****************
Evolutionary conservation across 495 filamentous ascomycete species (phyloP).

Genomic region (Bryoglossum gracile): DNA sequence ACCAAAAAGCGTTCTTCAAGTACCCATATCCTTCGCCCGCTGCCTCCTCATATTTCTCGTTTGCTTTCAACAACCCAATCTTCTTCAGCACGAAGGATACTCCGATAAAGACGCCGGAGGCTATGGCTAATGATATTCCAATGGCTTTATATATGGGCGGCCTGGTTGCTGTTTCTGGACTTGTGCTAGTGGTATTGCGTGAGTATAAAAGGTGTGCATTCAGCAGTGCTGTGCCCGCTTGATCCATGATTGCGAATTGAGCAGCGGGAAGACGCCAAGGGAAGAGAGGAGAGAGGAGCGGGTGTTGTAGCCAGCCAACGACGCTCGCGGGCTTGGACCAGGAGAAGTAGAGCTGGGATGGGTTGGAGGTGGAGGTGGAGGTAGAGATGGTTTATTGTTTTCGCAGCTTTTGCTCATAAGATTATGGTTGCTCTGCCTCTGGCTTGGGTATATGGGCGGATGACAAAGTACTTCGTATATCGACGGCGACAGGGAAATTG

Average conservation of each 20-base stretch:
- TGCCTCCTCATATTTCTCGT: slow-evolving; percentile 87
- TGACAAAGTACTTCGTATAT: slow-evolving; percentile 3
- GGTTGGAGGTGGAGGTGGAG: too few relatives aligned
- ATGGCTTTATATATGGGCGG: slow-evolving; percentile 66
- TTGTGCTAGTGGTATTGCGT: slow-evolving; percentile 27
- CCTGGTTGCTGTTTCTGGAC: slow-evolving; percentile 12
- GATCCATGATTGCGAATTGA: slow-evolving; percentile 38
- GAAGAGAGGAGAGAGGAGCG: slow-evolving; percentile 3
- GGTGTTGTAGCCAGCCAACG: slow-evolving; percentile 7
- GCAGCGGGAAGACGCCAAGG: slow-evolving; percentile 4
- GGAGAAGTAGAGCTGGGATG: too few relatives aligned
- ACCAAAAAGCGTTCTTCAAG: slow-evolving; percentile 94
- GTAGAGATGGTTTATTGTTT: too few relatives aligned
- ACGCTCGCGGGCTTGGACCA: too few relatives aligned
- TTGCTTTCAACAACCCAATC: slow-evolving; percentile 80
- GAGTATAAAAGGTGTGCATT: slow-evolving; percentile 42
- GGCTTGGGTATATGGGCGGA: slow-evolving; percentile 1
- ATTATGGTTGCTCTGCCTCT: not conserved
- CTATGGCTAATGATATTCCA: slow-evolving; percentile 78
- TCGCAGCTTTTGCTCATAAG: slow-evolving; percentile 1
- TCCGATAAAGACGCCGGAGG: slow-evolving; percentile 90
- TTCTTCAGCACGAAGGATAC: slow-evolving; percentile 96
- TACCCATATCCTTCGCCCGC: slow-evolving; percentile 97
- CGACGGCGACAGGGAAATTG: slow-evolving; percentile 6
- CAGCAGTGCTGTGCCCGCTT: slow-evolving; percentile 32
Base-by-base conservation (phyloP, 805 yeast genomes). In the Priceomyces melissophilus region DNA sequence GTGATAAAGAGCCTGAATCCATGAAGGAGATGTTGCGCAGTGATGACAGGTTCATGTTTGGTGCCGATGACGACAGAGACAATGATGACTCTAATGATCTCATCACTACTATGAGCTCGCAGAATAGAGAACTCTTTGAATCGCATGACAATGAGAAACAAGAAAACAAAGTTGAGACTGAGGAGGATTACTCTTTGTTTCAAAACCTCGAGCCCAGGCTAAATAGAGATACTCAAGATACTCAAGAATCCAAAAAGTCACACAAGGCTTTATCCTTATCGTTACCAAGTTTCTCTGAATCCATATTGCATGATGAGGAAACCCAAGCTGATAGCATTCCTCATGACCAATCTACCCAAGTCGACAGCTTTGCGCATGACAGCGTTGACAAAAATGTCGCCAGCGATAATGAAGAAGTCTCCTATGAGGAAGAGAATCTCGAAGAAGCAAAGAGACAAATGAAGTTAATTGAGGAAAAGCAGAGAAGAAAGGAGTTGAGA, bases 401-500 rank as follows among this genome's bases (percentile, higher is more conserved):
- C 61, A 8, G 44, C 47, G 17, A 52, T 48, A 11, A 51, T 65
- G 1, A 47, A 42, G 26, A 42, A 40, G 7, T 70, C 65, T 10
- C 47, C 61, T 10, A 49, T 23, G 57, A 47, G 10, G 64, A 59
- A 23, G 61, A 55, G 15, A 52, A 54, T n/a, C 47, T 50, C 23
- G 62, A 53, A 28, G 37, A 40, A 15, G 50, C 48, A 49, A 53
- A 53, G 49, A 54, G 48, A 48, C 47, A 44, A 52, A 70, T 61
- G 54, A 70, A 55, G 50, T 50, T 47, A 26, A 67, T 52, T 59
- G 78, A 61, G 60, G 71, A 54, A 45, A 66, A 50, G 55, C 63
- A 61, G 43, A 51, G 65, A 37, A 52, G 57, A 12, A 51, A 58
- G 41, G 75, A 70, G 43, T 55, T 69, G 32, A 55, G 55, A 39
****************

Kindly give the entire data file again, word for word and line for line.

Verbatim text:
Evolutionary conservation across 495 filamentous ascomycete species (phyloP).

Genomic region (Bryoglossum gracile): DNA sequence ACCAAAAAGCGTTCTTCAAGTACCCATATCCTTCGCCCGCTGCCTCCTCATATTTCTCGTTTGCTTTCAACAACCCAATCTTCTTCAGCACGAAGGATACTCCGATAAAGACGCCGGAGGCTATGGCTAATGATATTCCAATGGCTTTATATATGGGCGGCCTGGTTGCTGTTTCTGGACTTGTGCTAGTGGTATTGCGTGAGTATAAAAGGTGTGCATTCAGCAGTGCTGTGCCCGCTTGATCCATGATTGCGAATTGAGCAGCGGGAAGACGCCAAGGGAAGAGAGGAGAGAGGAGCGGGTGTTGTAGCCAGCCAACGACGCTCGCGGGCTTGGACCAGGAGAAGTAGAGCTGGGATGGGTTGGAGGTGGAGGTGGAGGTAGAGATGGTTTATTGTTTTCGCAGCTTTTGCTCATAAGATTATGGTTGCTCTGCCTCTGGCTTGGGTATATGGGCGGATGACAAAGTACTTCGTATATCGACGGCGACAGGGAAATTG

Average conservation of each 20-base stretch:
- TGCCTCCTCATATTTCTCGT: slow-evolving; percentile 87
- TGACAAAGTACTTCGTATAT: slow-evolving; percentile 3
- GGTTGGAGGTGGAGGTGGAG: too few relatives aligned
- ATGGCTTTATATATGGGCGG: slow-evolving; percentile 66
- TTGTGCTAGTGGTATTGCGT: slow-evolving; percentile 27
- CCTGGTTGCTGTTTCTGGAC: slow-evolving; percentile 12
- GATCCATGATTGCGAATTGA: slow-evolving; percentile 38
- GAAGAGAGGAGAGAGGAGCG: slow-evolving; percentile 3
- GGTGTTGTAGCCAGCCAACG: slow-evolving; percentile 7
- GCAGCGGGAAGACGCCAAGG: slow-evolving; percentile 4
- GGAGAAGTAGAGCTGGGATG: too few relatives aligned
- ACCAAAAAGCGTTCTTCAAG: slow-evolving; percentile 94
- GTAGAGATGGTTTATTGTTT: too few relatives aligned
- ACGCTCGCGGGCTTGGACCA: too few relatives aligned
- TTGCTTTCAACAACCCAATC: slow-evolving; percentile 80
- GAGTATAAAAGGTGTGCATT: slow-evolving; percentile 42
- GGCTTGGGTATATGGGCGGA: slow-evolving; percentile 1
- ATTATGGTTGCTCTGCCTCT: not conserved
- CTATGGCTAATGATATTCCA: slow-evolving; percentile 78
- TCGCAGCTTTTGCTCATAAG: slow-evolving; percentile 1
- TCCGATAAAGACGCCGGAGG: slow-evolving; percentile 90
- TTCTTCAGCACGAAGGATAC: slow-evolving; percentile 96
- TACCCATATCCTTCGCCCGC: slow-evolving; percentile 97
- CGACGGCGACAGGGAAATTG: slow-evolving; percentile 6
- CAGCAGTGCTGTGCCCGCTT: slow-evolving; percentile 32
Base-by-base conservation (phyloP, 805 yeast genomes). In the Priceomyces melissophilus region DNA sequence GTGATAAAGAGCCTGAATCCATGAAGGAGATGTTGCGCAGTGATGACAGGTTCATGTTTGGTGCCGATGACGACAGAGACAATGATGACTCTAATGATCTCATCACTACTATGAGCTCGCAGAATAGAGAACTCTTTGAATCGCATGACAATGAGAAACAAGAAAACAAAGTTGAGACTGAGGAGGATTACTCTTTGTTTCAAAACCTCGAGCCCAGGCTAAATAGAGATACTCAAGATACTCAAGAATCCAAAAAGTCACACAAGGCTTTATCCTTATCGTTACCAAGTTTCTCTGAATCCATATTGCATGATGAGGAAACCCAAGCTGATAGCATTCCTCATGACCAATCTACCCAAGTCGACAGCTTTGCGCATGACAGCGTTGACAAAAATGTCGCCAGCGATAATGAAGAAGTCTCCTATGAGGAAGAGAATCTCGAAGAAGCAAAGAGACAAATGAAGTTAATTGAGGAAAAGCAGAGAAGAAAGGAGTTGAGA, bases 401-500 rank as follows among this genome's bases (percentile, higher is more conserved):
- C 61, A 8, G 44, C 47, G 17, A 52, T 48, A 11, A 51, T 65
- G 1, A 47, A 42, G 26, A 42, A 40, G 7, T 70, C 65, T 10
- C 47, C 61, T 10, A 49, T 23, G 57, A 47, G 10, G 64, A 59
- A 23, G 61, A 55, G 15, A 52, A 54, T n/a, C 47, T 50, C 23
- G 62, A 53, A 28, G 37, A 40, A 15, G 50, C 48, A 49, A 53
- A 53, G 49, A 54, G 48, A 48, C 47, A 44, A 52, A 70, T 61
- G 54, A 70, A 55, G 50, T 50, T 47, A 26, A 67, T 52, T 59
- G 78, A 61, G 60, G 71, A 54, A 45, A 66, A 50, G 55, C 63
- A 61, G 43, A 51, G 65, A 37, A 52, G 57, A 12, A 51, A 58
- G 41, G 75, A 70, G 43, T 55, T 69, G 32, A 55, G 55, A 39